Figure 4
Figure 4

Biofilm formation of lamB and ompA deletion mutants in Salmonella Typhimurium. Peg biofilm formation assay of SL1344 ΔlamB (CMPG5648) and SL1344 ΔompA (CMPG5643) and the corresponding complementation strains pCMPG5687/CMPG5648 for lamB and pCMPG5685/CMPG5643 for ompA. Biofilm formation is expressed as percentage of wildtype SL1344 biofilm. Error bars depict 1% confidence intervals of at least three biological replicates. (C) stands for complemented.

Analysis of MicA levels in S. Typhimurium luxS mutants

From the results described in the previous paragraphs, it can be concluded that the sRNA MicA is indeed implicated in the regulation of biofilm formation in S. Typhimurium. The question remains however, whether different MicA levels occur in wildtype and the luxS deletion mutant (CMPG5602), thereby explaining the biofilm formation phenotype of the latter. Using RT-qPCR, the amount of MicA was quantitatively assessed in wildtype SL1344, the luxS deletion mutant CMPG5602 -unable to form a mature biofilm - and the luxS insertion mutant CMPG5702 and partial deletion mutant CMPG5630 - forming a wildtype biofilm, all strains grown under biofilm forming conditions. The entire luxS CDS deletion strain CMPG5602 contains significantly less MicA compared to wildtype SL1344. Conversely, both CMPG5702 and CMPG5630, still capable of making biofilm, have a MicA expression level comparable to the wildtype strain (Figure 5). To rule out the possibility that these differential expression levels are due to the difference between biofilm cells (in wildtype) and planktonic cells (in the luxS deletion mutant), we performed the experiment also using planktonic wildtype cells from the medium above the biofilm, sampled similarly as for the luxS deletion mutant cells (cf. Methods section). The relative difference in MicA expression level was similar in this experimental setup, i.e. a significantly lower MicA expression level in the luxS deletion as compared to wildtype S. Typhimurium (data not shown). Overall, these results confirm that mutating the luxS genomic region can have a significant impact on MicA sRNA levels, consequently affecting the MicA regulated biofilm phenotype, independently of quorum sensing.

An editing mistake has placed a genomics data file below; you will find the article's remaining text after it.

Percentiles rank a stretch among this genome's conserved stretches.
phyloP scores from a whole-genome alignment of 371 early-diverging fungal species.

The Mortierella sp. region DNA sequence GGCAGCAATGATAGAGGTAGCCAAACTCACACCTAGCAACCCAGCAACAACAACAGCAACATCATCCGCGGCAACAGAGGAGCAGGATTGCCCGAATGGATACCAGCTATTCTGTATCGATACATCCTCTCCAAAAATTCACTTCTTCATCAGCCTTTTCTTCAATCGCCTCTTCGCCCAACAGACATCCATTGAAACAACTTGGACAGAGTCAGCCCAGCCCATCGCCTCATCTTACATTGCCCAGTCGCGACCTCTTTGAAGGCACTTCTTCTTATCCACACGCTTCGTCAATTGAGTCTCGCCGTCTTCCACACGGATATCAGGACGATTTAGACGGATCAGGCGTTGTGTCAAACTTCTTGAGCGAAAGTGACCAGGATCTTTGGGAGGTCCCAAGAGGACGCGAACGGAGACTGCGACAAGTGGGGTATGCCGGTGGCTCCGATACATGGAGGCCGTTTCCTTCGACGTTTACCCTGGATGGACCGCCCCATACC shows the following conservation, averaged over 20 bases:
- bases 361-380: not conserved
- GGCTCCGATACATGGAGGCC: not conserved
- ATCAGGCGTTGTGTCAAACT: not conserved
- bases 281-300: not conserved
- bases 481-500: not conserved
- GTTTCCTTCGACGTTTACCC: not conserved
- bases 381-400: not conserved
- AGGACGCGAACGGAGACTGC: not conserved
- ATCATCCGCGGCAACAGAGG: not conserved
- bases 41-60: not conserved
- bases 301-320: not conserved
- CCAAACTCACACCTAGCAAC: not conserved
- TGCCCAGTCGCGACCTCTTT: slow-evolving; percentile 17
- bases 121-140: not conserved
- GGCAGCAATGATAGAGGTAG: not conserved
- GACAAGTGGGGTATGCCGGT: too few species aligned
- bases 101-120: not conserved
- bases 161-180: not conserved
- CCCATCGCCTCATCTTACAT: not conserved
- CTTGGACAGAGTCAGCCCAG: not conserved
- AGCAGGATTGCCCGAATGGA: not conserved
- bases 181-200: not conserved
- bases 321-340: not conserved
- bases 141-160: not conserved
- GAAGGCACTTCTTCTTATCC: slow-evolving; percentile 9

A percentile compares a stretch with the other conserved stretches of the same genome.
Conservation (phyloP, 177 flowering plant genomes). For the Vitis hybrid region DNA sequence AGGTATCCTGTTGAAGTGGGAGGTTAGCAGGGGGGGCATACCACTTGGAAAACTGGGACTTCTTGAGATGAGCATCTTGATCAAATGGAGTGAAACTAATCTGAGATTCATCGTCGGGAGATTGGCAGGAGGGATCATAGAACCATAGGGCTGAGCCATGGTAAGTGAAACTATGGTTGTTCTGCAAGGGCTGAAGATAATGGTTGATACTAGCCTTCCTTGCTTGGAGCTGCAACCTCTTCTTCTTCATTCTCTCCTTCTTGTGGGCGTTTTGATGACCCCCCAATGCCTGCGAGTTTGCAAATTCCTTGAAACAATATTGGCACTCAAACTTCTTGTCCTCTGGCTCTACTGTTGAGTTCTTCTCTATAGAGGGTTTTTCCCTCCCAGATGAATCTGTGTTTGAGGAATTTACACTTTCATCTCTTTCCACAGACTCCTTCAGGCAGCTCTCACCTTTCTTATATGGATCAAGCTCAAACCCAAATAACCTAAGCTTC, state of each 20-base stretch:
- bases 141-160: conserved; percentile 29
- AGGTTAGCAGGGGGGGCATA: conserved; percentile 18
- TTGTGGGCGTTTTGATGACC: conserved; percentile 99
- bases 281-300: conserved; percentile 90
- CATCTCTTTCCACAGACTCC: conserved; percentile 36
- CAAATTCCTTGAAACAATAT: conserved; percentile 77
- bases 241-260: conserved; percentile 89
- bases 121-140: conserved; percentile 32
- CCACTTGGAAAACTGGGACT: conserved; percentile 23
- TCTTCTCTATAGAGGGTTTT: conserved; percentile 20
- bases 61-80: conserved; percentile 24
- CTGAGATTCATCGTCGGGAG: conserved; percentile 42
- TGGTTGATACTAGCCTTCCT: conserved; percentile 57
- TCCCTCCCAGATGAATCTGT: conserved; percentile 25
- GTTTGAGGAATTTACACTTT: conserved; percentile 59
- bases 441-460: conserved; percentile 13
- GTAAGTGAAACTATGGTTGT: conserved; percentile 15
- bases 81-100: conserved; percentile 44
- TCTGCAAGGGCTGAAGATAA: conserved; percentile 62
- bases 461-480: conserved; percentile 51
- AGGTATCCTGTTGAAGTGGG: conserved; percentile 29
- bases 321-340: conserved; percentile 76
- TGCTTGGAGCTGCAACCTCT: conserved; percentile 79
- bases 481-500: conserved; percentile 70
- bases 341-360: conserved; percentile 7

Figure 5
Figure 5

RT-qPCR analysis of different S . Typhimurium luxS mutants with MicA primers. MicA sRNA expression levels were measured with RT-qPCR as described in the Methods section. Representative means and standard deviations of three RT-qPCRs are shown. Gene expression is expressed relative to the wildtype SL1344 level. CMPG5602: SL1344 ΔluxS deletion mutant; CMPG5702: SL1344 luxS::KmR insertion mutant; CMPG5630: SL1344 ΔluxS2 deletion mutant.


In several bacteria, biofilm formation capacity has been linked to luxS based quorum sensing, mediated by AI-2 signaling molecules [49]. In Salmonella Typhimurium, it was previously reported that a deletion mutant of the AI-2 synthase enzyme luxS has an impaired biofilm formation capacity [10]. However, this phenotype could not be chemically complemented by extracellular addition of synthetic DPD, nor by expressing luxS from a constitutive promoter on a plasmid. On the other hand, introduction of luxS with its native promoter did complement the biofilm phenotype [10]. In this study, we showed that both a luxS::Km insertion mutant and a deletion mutant of the 3' end of the luxS coding sequence are still able to form a mature biofilm, despite the fact that these strains are unable to form the type-2 quorum sensing signaling molecule AI-2.